The Evolution of My Polite Leash Walking Technique

polite leash walking

It’s been a long journey, but I’ve finally discovered a technique that works (nearly) 100% of the time. I want to share the experience of discovering a technique that I use as a “go-to” with all my dog training students. It starts with how I trained polite leash walking before I crossed over.

Using Corrections

Back when I was a Cesar Millan fan and dedicated follower, I used physical leash corrections whenever the dog would put pressure on the leash. This would make the dog slow down, but it certainly didn’t earn me any brownie points! This method worked because the dog wanted to avoid the pop on his neck. I used it on many dogs before I came across one dog who’s behavior it made worse. His behavior got worse because he associated that leash pop (a negative experience) with things in his environment he was already nervous about – other dogs, people, or anything else he pulled toward to investigate. Fortunately, this dog was already mine and I had to look for alternative methods to work with him.

Click & Treat

That’s when I landed on clicker training and positive reinforcement training. My wonderful mentor, Stacy Greer, let me follow her around to clients and observe how she taught various skills – including polite leash walking. Loker and I also got to attend one of her group training classes. This is where I learned my 2nd favorite technique and the technique that ultimately lead to discovering my go-to polite leash walking method. Here is a video of this method:

This method keeps the number of click/treats per minute high so that the dog does not have time to hit the end of the leash thus eliminating any need for a physical correction. Speed is important if you have a very fast dog like mine. Notice how in the video the leash is loose and I never pull it tight to correct him. It is also important to note that this is the initial learning stage – you wouldn’t and shouldn’t use this many treats once the dog understands the basic expectation of him – standing and walking on a loose leash.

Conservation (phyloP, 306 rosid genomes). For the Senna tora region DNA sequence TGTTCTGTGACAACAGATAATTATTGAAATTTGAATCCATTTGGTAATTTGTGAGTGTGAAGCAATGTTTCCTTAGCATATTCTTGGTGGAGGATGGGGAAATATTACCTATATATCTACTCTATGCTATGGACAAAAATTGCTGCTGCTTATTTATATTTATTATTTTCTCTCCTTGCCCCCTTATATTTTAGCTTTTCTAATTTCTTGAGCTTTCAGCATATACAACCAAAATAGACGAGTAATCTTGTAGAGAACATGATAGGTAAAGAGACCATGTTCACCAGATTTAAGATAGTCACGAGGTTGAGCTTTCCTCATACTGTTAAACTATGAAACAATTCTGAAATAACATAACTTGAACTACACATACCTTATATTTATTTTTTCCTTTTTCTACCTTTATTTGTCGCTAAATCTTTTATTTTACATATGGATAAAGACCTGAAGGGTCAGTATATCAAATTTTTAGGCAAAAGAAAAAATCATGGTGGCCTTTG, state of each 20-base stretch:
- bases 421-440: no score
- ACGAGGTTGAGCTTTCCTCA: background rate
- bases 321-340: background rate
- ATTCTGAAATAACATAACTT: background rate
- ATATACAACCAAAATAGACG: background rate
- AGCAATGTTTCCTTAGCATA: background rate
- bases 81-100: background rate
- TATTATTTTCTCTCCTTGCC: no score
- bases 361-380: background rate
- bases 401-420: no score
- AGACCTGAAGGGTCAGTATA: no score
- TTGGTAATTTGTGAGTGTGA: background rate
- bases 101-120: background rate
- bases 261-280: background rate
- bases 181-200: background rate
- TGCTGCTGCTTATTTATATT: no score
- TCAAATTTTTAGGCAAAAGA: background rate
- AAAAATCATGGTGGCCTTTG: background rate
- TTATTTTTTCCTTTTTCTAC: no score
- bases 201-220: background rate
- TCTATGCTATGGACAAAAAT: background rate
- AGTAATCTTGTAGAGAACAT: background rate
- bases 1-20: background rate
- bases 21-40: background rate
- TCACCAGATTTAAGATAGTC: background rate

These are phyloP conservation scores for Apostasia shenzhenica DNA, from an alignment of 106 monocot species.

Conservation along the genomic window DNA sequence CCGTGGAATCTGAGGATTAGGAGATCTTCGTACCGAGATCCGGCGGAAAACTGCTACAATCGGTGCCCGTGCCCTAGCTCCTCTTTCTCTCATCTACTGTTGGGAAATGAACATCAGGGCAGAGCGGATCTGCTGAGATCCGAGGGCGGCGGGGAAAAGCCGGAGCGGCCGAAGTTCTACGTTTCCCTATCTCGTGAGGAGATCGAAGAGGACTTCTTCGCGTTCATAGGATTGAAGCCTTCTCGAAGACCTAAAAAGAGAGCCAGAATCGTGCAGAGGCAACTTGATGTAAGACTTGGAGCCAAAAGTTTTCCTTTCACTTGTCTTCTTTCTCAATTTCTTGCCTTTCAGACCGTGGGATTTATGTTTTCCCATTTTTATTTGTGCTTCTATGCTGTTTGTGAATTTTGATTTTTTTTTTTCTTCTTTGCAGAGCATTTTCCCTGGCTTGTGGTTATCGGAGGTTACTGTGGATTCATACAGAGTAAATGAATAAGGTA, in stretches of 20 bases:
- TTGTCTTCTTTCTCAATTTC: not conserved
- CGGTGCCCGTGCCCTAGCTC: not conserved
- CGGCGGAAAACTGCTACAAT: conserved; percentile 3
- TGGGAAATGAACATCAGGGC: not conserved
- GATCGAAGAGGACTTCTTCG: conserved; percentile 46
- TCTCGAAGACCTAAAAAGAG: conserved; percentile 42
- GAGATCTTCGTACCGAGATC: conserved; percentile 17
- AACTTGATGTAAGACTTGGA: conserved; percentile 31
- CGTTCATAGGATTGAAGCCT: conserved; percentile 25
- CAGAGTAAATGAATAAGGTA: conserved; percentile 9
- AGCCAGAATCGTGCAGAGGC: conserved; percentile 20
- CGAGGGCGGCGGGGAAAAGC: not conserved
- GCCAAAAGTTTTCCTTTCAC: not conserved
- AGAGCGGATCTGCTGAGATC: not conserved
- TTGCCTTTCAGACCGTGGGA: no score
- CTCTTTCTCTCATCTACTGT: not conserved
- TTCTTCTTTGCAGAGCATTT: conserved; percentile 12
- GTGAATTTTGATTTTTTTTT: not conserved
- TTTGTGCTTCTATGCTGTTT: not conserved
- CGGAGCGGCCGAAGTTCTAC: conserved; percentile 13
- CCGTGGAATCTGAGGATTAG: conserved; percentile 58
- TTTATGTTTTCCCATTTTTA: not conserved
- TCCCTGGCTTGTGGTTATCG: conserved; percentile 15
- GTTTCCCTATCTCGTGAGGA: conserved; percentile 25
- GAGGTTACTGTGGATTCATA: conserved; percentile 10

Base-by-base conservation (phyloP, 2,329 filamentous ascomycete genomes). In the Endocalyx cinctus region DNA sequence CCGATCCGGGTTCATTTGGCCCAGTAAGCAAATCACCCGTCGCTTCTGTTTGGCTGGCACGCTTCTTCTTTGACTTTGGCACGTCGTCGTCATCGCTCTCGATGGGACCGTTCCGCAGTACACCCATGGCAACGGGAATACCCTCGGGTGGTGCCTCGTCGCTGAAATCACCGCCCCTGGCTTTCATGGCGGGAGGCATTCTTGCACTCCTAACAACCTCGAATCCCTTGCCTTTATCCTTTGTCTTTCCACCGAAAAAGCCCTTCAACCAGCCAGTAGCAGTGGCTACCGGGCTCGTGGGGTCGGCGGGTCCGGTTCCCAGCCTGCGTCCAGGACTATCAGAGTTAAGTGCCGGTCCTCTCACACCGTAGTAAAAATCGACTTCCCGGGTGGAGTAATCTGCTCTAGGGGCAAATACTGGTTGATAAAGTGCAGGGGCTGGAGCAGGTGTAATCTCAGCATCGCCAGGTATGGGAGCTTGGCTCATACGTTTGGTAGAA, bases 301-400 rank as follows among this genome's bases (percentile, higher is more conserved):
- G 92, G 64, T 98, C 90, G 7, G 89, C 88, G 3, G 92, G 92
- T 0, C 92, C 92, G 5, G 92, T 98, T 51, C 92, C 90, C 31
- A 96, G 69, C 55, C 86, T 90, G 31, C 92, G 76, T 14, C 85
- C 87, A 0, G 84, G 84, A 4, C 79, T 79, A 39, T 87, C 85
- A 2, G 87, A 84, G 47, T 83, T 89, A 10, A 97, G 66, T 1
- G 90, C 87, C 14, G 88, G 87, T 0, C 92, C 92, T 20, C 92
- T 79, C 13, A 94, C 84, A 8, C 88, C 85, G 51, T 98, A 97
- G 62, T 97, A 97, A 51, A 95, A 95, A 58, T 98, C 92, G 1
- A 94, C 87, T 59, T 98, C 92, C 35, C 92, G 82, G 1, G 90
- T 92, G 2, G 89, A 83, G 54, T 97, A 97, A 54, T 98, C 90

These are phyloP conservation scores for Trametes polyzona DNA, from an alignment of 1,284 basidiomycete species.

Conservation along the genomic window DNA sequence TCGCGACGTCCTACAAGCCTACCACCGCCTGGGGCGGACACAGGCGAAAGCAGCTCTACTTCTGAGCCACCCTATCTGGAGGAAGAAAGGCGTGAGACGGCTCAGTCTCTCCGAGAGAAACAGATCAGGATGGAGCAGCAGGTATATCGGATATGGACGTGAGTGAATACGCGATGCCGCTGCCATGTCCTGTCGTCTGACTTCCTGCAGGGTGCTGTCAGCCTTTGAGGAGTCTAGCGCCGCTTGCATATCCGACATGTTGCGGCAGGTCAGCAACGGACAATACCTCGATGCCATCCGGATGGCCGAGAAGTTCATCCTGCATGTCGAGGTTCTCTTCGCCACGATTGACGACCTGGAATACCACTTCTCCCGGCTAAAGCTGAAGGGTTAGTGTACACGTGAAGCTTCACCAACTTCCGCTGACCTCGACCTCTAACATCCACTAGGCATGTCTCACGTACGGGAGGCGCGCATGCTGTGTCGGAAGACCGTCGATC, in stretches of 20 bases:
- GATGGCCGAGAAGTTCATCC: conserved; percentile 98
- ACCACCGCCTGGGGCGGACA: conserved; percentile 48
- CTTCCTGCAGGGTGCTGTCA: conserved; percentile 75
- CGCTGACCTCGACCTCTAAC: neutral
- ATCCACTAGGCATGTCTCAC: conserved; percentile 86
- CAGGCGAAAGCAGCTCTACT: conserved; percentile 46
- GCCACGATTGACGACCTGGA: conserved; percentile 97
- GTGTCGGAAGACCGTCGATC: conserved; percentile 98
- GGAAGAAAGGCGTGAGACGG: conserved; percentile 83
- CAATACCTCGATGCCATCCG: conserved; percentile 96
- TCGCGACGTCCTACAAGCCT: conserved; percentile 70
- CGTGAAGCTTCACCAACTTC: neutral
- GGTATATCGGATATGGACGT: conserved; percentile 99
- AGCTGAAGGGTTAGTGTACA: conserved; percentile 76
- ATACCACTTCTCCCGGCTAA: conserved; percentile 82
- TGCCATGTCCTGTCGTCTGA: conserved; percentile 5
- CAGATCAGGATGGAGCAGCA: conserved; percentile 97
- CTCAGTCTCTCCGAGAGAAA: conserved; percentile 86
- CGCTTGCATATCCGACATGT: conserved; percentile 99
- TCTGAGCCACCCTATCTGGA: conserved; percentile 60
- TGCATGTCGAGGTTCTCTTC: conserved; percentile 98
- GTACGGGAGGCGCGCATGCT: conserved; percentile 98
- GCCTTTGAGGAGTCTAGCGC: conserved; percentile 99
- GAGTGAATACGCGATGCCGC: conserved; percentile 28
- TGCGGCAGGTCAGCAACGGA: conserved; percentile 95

Click & Drop Treat & Run!

Here’s the best part! Let’s talk about my favorite way to teach loose leash walking right now (this may change at any moment if I discover an easier or quicker way). This method keeps you one step ahead of your dog (literally and figuratively). Being still when your dog pulls is also important in this technique because if the dog gets access to what he wants by pulling, he’s being reinforced for pulling. Take a look at my newest instructional loose leash walking video:

In dog training, the best trainers always looking for better techniques. All techniques should be open to evolution into more effective and efficient methods. What do you agree with or disagree with about the  methods I’ve listed above? Do you teach polite leash walking differently? How so? I want to  know if there’s a better way! Comment below: